2. The Internet is the Local Campaign's Friend
The era of local political blogging in Montgomery County began just before the 2006 cycle, and there was some use by candidates of technology to reach out to voters. But the former were underdeveloped and the latter were limited to things like e-mail lists that provided another forum to pursue the same tactics. Just a few years later, Facebook and Twitter have taken off, e-mail targeting has become more efficient, and there are millions more people like me who get more information from blogs (I regularly read at least 7) than newspapers (I regularly read 2). I have yet to see a local campaign make really good use of social networking sites, but I think we saw a profound difference between the way the Navarro campaign treated bloggers – as real media targets in the same way they pursue reporters – versus how the Kramer campaign treated bloggers – as, well, bloggers. There are plenty even in politics who still think of blogging with contempt but I’ll just say this – although Adam may not have as much circulation as the Washington Post, he’s able to cover politics in a hell of a lot more depth than Ann Marimow or more traditional reporters. At least until the baby’s born, when all of us go into withdrawal. Serious point, though: local politicians now ignore the importance of blogs and other electronic media as messaging outlets at their own peril.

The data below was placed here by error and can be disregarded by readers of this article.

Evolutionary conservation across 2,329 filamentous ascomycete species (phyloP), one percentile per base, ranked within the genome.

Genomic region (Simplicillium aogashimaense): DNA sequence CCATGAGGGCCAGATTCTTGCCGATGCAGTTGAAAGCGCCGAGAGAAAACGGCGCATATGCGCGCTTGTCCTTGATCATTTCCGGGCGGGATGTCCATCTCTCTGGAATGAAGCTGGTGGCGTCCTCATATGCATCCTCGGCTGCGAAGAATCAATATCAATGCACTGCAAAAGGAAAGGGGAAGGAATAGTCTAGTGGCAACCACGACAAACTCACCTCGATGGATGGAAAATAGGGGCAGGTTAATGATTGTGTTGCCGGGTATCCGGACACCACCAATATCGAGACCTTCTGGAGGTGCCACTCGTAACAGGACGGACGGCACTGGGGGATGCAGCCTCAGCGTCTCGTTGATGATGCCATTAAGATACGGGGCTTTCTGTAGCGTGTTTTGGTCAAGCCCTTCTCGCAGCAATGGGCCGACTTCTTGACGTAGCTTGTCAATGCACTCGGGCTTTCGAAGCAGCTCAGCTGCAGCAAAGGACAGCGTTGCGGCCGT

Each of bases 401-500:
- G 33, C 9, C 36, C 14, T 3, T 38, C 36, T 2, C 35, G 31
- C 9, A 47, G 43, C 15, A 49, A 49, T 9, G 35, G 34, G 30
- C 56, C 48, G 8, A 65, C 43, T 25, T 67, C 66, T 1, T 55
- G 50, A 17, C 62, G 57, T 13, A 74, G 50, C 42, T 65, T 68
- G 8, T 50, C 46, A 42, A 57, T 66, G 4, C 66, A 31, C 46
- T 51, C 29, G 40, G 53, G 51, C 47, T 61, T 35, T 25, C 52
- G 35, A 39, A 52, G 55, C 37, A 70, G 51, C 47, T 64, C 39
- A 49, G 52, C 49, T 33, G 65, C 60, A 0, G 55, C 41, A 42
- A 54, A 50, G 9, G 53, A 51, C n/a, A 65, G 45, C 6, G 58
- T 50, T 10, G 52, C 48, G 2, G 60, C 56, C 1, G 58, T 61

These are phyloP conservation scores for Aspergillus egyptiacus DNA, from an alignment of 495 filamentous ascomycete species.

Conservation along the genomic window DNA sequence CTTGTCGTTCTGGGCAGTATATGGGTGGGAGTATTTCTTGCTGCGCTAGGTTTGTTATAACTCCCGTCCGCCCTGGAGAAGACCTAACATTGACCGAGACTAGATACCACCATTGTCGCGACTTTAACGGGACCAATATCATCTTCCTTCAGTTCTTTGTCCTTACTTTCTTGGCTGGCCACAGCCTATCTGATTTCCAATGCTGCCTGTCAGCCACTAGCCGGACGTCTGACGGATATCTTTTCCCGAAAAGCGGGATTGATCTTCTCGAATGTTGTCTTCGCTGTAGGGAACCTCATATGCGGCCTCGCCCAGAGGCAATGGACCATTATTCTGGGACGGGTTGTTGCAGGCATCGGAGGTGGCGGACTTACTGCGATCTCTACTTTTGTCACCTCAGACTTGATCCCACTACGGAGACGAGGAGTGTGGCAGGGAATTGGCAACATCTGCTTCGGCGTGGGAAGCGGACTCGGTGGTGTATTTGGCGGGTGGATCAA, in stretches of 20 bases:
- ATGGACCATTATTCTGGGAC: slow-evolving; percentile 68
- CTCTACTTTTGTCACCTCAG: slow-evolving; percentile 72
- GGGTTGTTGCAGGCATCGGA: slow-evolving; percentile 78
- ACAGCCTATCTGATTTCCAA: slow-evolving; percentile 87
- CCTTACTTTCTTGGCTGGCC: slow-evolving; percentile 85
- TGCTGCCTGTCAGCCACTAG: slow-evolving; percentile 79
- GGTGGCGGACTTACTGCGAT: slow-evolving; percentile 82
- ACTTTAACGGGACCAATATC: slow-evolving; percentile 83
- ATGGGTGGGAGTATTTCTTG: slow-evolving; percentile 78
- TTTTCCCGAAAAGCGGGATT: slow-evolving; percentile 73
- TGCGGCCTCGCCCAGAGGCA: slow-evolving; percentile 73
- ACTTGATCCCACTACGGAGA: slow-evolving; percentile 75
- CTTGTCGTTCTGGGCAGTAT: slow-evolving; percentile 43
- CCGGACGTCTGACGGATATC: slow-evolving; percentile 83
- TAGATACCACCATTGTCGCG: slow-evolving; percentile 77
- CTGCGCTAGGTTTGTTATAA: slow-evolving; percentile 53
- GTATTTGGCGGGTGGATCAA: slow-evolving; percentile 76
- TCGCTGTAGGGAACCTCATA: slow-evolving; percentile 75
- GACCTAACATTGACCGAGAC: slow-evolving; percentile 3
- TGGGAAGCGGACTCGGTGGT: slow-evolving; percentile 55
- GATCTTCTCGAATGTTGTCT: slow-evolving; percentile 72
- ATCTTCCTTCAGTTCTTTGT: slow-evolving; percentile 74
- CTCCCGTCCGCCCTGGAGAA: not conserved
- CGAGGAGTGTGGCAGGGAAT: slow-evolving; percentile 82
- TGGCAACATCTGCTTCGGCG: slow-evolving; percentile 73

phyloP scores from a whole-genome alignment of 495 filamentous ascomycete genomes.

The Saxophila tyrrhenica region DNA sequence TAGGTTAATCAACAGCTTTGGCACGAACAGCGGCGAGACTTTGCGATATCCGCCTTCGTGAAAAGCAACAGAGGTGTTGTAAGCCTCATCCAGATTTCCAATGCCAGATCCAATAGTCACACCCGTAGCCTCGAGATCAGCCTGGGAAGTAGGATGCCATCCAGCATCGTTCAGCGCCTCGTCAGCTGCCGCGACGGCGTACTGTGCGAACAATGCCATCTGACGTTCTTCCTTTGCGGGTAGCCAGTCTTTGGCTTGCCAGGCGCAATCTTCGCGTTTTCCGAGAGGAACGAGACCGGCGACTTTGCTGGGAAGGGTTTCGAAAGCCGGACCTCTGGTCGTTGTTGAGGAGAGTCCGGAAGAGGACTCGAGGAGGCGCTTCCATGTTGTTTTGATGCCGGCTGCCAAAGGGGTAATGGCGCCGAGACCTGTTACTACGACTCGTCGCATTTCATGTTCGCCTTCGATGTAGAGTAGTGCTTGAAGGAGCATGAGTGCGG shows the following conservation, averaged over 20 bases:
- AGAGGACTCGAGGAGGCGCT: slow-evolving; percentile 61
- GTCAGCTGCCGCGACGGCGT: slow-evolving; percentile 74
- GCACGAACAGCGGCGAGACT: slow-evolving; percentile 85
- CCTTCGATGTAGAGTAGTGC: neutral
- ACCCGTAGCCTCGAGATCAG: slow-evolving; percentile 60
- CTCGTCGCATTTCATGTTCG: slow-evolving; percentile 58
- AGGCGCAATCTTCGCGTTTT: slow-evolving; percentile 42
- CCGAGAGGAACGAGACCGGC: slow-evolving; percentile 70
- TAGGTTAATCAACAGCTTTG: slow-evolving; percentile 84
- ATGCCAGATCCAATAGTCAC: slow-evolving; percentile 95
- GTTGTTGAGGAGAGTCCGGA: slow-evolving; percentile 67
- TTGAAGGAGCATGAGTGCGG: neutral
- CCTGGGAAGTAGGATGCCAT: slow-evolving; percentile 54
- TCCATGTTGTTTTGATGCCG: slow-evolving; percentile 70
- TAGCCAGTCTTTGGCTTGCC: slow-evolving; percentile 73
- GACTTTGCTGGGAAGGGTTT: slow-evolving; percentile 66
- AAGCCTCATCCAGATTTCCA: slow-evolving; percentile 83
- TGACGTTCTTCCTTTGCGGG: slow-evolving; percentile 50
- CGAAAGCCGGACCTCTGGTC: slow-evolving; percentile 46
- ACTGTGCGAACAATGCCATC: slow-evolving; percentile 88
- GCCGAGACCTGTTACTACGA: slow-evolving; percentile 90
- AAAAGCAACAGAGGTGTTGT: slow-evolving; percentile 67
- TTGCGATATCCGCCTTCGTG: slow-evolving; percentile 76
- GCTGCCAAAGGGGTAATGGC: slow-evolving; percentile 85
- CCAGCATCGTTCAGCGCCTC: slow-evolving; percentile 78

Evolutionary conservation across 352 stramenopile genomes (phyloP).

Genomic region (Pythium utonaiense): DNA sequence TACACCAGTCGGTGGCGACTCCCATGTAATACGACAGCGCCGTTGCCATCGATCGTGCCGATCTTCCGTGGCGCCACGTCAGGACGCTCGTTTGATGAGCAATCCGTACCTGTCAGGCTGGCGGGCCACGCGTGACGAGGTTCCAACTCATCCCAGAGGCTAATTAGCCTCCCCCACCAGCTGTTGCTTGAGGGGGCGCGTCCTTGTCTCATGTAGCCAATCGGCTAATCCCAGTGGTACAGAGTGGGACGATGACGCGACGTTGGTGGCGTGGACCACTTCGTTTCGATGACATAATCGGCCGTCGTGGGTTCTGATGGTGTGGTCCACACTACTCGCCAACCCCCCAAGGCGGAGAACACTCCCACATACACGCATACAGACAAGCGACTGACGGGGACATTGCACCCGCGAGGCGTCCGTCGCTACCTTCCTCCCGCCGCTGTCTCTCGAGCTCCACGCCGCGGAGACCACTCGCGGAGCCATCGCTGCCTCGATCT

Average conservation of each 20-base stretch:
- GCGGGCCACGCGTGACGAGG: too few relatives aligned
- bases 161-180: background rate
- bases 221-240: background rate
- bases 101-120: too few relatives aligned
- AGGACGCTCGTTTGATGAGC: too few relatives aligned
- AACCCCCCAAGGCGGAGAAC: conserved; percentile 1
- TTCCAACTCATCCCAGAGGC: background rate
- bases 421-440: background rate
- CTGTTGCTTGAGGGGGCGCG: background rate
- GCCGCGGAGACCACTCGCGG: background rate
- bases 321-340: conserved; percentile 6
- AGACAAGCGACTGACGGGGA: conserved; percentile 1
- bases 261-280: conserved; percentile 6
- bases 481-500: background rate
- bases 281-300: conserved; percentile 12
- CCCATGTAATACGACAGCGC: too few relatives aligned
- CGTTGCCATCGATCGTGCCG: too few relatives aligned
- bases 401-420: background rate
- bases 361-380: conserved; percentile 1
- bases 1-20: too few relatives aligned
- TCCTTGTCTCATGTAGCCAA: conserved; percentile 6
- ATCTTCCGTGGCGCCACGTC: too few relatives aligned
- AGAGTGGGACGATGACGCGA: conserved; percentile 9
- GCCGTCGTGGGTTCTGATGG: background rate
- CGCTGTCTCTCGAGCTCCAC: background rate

3. County Demographics Are Changing